For years, the question of how to equitably share the economic and social costs of reducing carbon dioxide emissions has dogged international climate negotiations. Facing the challenge of trying to sell a deal to their citizens that would have one country accepting higher costs than the other, makes leaders reluctant to agree.
But one study suggests it is possible to reach a deal even when it’s more costly to one side than the other. The key is if leaders of that country are convinced they can sell their citizens on it because they can make the case that the overall benefits are fair, especially in light of the cost of inaction and the possibility future catastrophe.
Writing in the journal Climatic Change, Robert Gampfer describes a series of game-like experiments in which players conducted mock negotiations with the goal of reaching agreements to reduce carbon dioxide emissions.
In the game, participants started out with credits whose value corresponded to real-world money. They were told that the money each would have left at the end would depend on the agreements they reached. Another factor affecting how much money they would leave with included the cost to their respective countries from a potential environmental catastrophe.
During negotiations, players on one side would offer a deal that the other side could accept or reject. Factors influencing their decisions included such things as whether one country has greater resources than the other and thus can afford to shoulder more of the costs of reducing greenhouse gas emissions. Another factor was whether one player’s country was more “vulnerable” to damage caused by climate change, making the costs of not reaching agreement even higher.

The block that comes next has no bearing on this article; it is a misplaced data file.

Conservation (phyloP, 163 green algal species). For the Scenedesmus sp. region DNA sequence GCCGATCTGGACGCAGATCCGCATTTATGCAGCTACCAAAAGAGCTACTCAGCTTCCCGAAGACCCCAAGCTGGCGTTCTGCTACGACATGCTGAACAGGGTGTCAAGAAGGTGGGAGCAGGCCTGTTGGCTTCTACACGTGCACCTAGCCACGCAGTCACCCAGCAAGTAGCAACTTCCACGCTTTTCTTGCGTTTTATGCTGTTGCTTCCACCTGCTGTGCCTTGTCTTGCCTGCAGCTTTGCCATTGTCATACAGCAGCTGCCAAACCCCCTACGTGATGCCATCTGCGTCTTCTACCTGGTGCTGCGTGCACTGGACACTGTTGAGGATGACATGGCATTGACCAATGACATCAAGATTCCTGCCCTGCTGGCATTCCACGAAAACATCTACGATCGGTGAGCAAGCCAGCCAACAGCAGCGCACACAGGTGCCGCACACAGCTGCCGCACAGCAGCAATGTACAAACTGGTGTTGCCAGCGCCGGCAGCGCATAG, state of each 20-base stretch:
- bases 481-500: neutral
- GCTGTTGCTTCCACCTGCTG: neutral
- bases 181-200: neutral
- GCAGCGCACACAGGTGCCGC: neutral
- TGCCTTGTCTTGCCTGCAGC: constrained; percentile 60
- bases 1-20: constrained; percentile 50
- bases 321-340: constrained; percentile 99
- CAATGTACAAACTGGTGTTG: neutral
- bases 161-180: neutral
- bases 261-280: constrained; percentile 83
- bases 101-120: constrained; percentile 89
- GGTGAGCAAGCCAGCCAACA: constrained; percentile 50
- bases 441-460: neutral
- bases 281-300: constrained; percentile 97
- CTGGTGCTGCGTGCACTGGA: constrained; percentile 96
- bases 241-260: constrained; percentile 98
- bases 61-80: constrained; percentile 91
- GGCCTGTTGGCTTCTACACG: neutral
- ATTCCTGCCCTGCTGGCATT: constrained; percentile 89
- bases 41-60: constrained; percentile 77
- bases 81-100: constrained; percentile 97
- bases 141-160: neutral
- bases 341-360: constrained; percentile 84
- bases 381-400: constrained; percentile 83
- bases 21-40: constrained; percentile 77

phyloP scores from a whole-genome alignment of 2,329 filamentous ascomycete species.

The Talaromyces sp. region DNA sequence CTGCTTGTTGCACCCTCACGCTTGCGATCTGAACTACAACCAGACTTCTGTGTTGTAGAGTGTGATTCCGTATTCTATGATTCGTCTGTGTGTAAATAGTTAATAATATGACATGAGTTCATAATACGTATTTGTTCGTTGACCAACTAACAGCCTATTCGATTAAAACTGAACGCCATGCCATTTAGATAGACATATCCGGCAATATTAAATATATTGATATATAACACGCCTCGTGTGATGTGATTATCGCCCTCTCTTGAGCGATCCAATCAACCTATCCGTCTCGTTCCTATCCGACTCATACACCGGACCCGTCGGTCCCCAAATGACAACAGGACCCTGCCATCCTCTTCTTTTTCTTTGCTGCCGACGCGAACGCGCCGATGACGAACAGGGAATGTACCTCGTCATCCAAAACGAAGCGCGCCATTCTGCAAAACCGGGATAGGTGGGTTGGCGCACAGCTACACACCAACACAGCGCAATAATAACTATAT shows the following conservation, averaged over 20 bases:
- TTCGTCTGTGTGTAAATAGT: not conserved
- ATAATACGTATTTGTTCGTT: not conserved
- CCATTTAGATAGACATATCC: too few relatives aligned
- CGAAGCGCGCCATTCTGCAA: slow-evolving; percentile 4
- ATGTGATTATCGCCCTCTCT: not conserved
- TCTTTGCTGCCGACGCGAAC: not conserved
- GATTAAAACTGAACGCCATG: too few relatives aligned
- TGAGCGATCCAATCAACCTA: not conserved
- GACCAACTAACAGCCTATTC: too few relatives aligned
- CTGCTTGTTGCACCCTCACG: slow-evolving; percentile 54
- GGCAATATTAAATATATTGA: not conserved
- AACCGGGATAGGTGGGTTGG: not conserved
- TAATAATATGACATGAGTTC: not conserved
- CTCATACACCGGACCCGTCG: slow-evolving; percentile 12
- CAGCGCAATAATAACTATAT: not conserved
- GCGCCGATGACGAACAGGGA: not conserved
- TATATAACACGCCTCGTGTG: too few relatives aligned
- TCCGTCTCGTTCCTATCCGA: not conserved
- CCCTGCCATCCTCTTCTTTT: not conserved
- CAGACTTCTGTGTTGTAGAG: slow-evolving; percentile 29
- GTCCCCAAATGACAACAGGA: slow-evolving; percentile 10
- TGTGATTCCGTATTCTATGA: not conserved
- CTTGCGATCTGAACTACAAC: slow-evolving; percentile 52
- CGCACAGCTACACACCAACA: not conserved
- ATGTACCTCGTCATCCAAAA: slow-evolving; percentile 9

Another consideration was whether a country that had been a bigger contributor to carbon dioxide emissions over the years feels some obligation to pay a larger share of the cost to reduce greenhouse gases in the future.
Gampfer found that the ability to pay the costs associated with reducing carbon dioxide emissions positively influenced the outcome of negotiations. Players representing poor countries were likely to agree when presented deals that would have resulted in their richer counterparts paying more of the costs associated with reducing emissions.
Likewise, players whose countries had produced more greenhouse gases over time offered to bear higher costs for implementing proposed solutions than those who were less responsible for global warming.
When negotiations revolved around which was the more vulnerable party, players representing nations that were both poor and vulnerable voluntarily offered deals that were more favorable to their richer, less vulnerable partners. However, when richer less vulnerable countries offered deals that put their poorer, vulnerable partners at a disadvantage, they were rejected.
To Gampfer, the likely reason was the perception that the poorer countries, instead of acting out of self-interest, were being forced to accept a deal that would have been a hard sell back home.
Commenting on his findings later, Gampfer told one interviewer, “Proposals that are perceived as very unfair are likely to meet public resistance, and governments will therefore be unlikely to agree to them in the international negotiations. But the experiment also showed that participants who were richer or more responsible for climate change often acted rather fairly, even if this meant higher costs for them. This is quite a far-reaching conclusion, but maybe governments of developed countries could actually sell costly climate agreements to their citizens if they perceive some fairness obligation to accept them.”
Robert Gampfer, Center for Comparative and International Studies and Institute for Environmental Decisions